While looking at some of the players during this week’s PGA Championship, take notice at how they are able to hold their finish while watching the ball in the air. Being able to hold a finish is typically the result of a good balanced swing. Good rhythm an tempo can dictate how well you finish your golf swing – and almost always help you hit the ball better.

How many times have you noticed that you can’t hold a finish or fall back on your trailing foot? This might be because of poor weight shift, a swing that is too long, or simply a swing is off-balance. So here is a little drill that will help you achieve better balance and a better finish:

Take a few practice swings with your feet together. Your feet must not have any space in between them, simply try to swing with your feet together first. Then once you can do that, try hitting a few balls with that same stance. Work on this drill until you can successfully swing in balance and strike the ball without falling over.

This should help you develop a feeling for proper weight shift and balance – both of which will help your finish and the consistency of your strike.

Try that drill out and let me know how it goes. Just remember to smile for the cameras while in your finish…

Finish Your Swing2021-03-19T10:41:08-04:00

Hone Your Pre-Shot Routine for More Consistent Play

If you have ever been to a PGA Tour event and followed a player throughout his round, you probably noticed him going through his pre-shot routine before almost every shot he hits. Some players have very unique routines that they might go through while others might have a few simple things they do before they hit their shot. Either way they do it, what matters is the actual process that they go through. This process is what clears their mind and prepares them to make a great swing. The key point to remember about a pre-shot routine is that it stays consistent. The consistency of this routine will make your body and mind familiar with what is about to happen, therefore will make a better environment to hit the ball whether you are under pressure or not.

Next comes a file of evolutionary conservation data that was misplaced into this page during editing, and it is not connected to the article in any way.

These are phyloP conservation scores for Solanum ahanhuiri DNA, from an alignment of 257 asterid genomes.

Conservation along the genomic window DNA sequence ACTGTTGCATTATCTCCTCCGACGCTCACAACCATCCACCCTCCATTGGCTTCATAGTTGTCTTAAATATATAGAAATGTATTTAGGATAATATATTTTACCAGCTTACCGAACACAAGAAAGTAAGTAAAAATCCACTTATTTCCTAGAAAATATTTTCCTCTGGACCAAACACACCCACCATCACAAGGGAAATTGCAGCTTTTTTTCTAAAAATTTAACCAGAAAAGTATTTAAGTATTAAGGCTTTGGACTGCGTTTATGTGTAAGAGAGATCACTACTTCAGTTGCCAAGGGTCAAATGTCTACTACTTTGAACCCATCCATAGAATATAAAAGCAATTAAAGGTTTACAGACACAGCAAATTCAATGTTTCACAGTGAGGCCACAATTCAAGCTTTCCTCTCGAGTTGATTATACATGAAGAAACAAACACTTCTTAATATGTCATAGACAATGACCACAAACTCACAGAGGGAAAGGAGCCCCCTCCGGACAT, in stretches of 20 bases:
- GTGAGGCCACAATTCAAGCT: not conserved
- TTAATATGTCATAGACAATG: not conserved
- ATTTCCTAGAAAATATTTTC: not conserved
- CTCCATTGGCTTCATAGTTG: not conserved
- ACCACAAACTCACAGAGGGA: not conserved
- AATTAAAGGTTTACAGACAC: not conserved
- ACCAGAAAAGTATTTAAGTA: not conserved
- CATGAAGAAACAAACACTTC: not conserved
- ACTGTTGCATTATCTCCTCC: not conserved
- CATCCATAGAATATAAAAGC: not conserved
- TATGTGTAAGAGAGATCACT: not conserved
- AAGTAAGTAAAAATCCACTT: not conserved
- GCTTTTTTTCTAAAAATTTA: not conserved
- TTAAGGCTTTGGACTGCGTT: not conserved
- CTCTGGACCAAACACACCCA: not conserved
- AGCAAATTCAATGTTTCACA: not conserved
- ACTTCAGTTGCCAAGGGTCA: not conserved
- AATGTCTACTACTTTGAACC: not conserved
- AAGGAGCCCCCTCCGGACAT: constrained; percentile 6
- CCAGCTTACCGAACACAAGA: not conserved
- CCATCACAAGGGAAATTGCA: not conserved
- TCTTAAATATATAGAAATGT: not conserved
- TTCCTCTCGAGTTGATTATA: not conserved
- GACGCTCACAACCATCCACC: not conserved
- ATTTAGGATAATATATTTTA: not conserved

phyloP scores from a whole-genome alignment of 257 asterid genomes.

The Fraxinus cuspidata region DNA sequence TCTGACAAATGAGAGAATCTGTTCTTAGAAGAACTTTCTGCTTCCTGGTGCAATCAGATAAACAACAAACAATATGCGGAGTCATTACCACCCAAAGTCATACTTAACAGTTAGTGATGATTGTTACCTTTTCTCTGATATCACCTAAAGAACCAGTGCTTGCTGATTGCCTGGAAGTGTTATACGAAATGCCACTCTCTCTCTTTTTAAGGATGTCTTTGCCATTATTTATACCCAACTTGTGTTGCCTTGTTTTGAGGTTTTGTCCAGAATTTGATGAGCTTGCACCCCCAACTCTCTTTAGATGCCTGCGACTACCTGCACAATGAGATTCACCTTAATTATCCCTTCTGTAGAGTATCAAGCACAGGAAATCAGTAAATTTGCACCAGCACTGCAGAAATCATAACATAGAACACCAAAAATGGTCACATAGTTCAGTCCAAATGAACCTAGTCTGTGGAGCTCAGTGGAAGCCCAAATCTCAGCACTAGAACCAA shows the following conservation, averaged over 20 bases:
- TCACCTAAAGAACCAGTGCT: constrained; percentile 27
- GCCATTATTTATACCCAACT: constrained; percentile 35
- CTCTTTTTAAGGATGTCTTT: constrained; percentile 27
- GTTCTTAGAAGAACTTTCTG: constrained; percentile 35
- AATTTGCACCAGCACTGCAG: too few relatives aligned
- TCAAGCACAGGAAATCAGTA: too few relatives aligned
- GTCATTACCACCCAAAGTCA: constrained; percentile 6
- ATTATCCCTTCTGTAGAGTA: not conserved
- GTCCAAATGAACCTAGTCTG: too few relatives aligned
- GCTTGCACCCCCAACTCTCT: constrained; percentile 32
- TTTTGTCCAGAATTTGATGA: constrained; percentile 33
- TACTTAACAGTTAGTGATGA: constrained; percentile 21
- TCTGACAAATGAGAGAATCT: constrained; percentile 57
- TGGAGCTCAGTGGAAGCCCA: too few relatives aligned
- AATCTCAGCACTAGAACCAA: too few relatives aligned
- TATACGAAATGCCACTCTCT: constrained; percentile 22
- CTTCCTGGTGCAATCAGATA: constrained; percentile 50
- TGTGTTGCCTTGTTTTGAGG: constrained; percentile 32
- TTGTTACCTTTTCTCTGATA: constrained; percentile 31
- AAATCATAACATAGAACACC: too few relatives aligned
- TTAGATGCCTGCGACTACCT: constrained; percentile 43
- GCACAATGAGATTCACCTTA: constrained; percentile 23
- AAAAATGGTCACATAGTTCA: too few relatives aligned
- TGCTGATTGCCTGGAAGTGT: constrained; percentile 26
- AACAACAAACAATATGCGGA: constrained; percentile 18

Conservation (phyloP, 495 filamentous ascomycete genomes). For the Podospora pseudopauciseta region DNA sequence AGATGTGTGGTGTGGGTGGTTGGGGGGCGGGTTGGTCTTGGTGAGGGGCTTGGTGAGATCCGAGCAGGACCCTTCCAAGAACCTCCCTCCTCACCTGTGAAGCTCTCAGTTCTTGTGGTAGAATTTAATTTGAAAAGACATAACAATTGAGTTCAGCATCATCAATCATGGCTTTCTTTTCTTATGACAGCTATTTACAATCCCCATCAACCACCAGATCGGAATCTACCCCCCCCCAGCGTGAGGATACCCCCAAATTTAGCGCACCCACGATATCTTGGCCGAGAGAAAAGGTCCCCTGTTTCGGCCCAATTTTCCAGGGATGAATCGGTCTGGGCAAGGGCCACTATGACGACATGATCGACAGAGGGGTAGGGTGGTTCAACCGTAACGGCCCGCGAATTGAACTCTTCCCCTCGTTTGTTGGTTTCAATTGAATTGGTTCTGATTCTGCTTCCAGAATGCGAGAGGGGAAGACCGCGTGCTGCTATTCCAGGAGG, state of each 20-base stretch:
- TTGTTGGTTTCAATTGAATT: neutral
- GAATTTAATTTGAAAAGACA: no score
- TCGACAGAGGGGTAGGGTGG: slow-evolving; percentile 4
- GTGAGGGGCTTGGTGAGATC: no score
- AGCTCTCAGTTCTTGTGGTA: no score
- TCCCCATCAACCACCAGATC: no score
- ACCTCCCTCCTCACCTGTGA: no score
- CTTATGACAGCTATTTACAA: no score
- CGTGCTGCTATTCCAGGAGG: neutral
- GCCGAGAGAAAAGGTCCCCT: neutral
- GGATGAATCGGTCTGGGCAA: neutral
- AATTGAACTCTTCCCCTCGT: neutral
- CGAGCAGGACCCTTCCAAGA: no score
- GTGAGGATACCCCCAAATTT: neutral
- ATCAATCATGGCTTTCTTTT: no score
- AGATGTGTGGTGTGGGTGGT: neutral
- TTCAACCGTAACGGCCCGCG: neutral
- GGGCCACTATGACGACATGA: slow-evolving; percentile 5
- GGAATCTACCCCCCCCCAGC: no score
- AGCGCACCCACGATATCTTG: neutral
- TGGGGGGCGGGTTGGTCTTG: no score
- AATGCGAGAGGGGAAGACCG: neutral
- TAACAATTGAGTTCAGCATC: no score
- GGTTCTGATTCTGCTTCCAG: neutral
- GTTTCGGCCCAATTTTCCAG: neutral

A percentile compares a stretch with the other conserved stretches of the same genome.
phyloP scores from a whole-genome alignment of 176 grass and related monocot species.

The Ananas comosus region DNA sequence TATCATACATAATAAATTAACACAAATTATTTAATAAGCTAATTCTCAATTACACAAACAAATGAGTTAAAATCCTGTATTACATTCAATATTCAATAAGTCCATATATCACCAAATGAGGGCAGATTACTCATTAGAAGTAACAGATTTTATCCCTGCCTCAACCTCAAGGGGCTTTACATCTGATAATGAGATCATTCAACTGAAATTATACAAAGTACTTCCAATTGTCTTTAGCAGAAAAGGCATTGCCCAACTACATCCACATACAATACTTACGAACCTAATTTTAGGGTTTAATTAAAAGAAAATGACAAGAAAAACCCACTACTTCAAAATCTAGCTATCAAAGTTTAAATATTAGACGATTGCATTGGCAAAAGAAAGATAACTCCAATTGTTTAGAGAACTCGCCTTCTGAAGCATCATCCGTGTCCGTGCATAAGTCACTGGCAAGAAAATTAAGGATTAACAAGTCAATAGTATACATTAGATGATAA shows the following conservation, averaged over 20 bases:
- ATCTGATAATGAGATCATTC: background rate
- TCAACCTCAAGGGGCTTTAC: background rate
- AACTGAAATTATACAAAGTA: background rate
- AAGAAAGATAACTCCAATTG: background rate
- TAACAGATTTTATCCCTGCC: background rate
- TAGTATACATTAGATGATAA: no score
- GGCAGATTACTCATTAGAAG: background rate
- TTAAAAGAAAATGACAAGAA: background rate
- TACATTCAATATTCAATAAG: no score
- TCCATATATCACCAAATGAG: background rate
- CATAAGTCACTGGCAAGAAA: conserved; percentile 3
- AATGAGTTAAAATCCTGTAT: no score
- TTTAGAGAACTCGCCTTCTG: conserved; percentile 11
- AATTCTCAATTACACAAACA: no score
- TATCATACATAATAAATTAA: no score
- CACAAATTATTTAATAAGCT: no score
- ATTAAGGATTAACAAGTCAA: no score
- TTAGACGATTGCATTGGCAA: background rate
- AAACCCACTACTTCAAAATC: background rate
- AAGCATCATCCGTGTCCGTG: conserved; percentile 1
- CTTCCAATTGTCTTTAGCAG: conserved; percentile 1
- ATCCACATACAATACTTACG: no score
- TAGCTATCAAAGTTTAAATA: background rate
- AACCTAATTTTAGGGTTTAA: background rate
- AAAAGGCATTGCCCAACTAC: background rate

So what does a good pre-shot routine consist of? It can be any number of things to get you ready to hit the ball – the most common being alignement, grip, practice swing, and waggle. You’ll often seeing players lining up behind the ball and looking at their target. Jim Furyk will often pick out a spot in front of the ball to align his clubface before each shot. One or more practice swings are common to get the feel for your lie, slope, stance, and the type of club you are using. A grip check is often done to make sure your best grip is in place. Then finally, you might take a few waggles to relax a bit more and feel the clubhead. Jason Dufner has a very pronounced waggle that he takes before each shot he hits.